Pranav Vora is the founder and CEO of Hugh & Crye, an online menswear company that helps transform themselves into modern gentlemen. He serves on the board of Indiana University’s Johnson School of Entrepreneurship and enjoys helping budding entrepreneurs. He received his bachelor’s degree from IU and his master’s from the London School of Economics.
In this interview with Startup Savant, Pranav shares how he started Hugh & Crye, his toughest business decision and much more about his journey as an entrepreneur.
His advice to new entrepreneurs starting their first business:
I would first say, make sure you’re really committed to whatever you want to do. You’ll be tested in more ways than you can imagine. Be ready for that.
It was a hunch that wouldn’t go away. This feeling that turned into a concept, and then a product, and finally a company that had real customers. The origin was simple: it was hard to find dress shirts that fit and flattered my body.
There were many, that became affirming “founding” moments along the way. One moment was early on during product development, I consulted a very accomplished pattern maker who loved our approach to sizing and suggested that the men’s (apparel) category was ripe for innovation.
It has changed over the years, the things that I find energizing. That said, the single thing that I can point to that has remained is our customers. Our guy tends to be a pretty educated, ambitious, active guy who is evolving himself into big life moments – marriage, fatherhood, buying a home. It’s great to be evolving right along side with him. Connecting with him and helping him is something that I want to continue doing.
Splitting with a co-founder very early on in the life of the company. Something that took me years to reconcile, honestly. It happened to be the best decision for the both of us, and the company, and so I don’t regret it.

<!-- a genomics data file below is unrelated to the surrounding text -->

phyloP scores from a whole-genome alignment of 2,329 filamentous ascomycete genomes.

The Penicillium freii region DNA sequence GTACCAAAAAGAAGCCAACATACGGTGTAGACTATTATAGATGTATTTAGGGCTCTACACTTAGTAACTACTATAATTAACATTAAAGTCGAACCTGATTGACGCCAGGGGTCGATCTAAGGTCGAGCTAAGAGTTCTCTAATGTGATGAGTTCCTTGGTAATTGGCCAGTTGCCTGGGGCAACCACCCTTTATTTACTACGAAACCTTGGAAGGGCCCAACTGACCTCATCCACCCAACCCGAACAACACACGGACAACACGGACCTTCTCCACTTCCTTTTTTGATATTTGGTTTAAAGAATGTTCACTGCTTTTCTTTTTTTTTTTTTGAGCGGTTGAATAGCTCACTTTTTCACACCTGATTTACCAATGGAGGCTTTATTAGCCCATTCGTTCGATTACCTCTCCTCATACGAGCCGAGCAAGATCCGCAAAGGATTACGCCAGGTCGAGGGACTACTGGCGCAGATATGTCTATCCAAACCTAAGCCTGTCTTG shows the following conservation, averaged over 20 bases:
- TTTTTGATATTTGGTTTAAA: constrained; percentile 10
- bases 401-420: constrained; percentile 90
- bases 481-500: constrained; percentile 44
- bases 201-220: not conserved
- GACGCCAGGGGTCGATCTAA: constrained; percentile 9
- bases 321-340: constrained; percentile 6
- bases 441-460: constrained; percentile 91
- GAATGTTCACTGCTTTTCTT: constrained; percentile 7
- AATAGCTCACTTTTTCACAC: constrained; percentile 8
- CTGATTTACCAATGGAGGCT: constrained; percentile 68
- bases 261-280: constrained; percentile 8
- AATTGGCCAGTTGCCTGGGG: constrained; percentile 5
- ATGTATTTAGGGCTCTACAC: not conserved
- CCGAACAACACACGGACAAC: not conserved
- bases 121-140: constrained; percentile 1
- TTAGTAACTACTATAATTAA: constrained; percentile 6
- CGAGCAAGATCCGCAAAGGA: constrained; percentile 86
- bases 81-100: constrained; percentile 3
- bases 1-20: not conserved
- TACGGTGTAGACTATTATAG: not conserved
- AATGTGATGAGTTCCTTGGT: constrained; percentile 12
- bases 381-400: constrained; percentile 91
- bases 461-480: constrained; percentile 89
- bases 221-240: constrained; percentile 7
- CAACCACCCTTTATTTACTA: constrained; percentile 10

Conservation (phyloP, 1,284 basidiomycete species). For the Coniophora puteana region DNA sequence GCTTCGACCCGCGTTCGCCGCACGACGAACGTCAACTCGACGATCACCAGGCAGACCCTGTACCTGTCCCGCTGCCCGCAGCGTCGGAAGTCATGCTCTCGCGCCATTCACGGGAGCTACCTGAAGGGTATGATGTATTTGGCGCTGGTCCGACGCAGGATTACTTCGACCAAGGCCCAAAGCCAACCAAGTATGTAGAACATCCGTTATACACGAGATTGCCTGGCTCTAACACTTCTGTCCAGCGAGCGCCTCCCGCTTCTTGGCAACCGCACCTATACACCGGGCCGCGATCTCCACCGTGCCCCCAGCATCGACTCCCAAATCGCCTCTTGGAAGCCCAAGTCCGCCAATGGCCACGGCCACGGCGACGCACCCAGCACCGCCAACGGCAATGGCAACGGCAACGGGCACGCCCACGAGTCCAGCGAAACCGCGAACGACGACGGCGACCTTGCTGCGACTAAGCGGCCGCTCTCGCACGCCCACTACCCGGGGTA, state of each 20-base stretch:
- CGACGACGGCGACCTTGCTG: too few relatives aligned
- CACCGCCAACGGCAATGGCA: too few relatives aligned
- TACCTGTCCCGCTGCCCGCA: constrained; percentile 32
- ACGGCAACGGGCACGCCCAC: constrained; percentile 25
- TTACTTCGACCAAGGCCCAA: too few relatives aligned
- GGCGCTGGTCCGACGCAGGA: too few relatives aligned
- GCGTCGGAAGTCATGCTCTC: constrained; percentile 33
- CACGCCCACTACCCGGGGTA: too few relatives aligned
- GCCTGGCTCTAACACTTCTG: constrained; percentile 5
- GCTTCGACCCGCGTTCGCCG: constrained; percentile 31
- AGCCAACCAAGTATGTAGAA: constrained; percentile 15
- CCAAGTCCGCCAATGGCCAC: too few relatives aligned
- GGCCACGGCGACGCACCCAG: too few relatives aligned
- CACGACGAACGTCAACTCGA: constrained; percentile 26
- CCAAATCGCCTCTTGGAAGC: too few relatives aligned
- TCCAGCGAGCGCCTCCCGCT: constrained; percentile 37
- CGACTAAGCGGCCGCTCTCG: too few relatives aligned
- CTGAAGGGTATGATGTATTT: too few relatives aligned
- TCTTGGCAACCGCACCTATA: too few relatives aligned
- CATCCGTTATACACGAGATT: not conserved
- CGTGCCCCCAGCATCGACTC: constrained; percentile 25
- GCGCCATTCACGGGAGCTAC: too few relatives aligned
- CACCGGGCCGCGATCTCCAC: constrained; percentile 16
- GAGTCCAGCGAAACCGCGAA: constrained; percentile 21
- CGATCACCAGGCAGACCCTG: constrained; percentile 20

That said, we sometimes forget that at the end of the day we are all human. Going through difficult work situations can be stressful. It has taken me a long time, but I’m much more careful now to appreciate each individual in their entirety – not just for what they do (or don’t do) for the company.
I wish I could tell you that I had a regimented day, but that’s just not the case. That said, I’ve taken up a few obvious things that have really helped me: meditation and working out.
For the company, probably my co-founder, Philip Soriano. He joined me just after the aforementioned split with my original co-founder. Phil brings a great commitment to people, relationships and connection to the company.
Whether it’s our customers, our suppliers, our partners or potential investors – Phil has a high level of empathy and naturally wants to help people. That is something that has seeped into our DNA over the years. So much so that one of our core values is “Serve each other.”
It’s hard. I do have a hard time being present, especially when something is pulling my attention. I really value being accessible and available to my teammates – they can call me or text me whenever.
That said, I’m much more comfortable today than ever before with taking real vacations where I do disconnect (or maybe just check email in the evenings, ha!)
Our mission is to help men become better. To that end, we’re going to keep working on products – apparel and beyond – that help people become better, starting with ourselves. We have had a strong 5 years behind us, but for us to really ramp up the business, it will take strategic capital and growing the team with more great people.
Hmm. Well, remember that it’s easy to start a business. It’s very hard from there – and that’s why most businesses/startups fail. So I would first say, make sure you’re really committed to whatever you want to do. You’ll be tested in more ways than you can imagine. Be ready for that.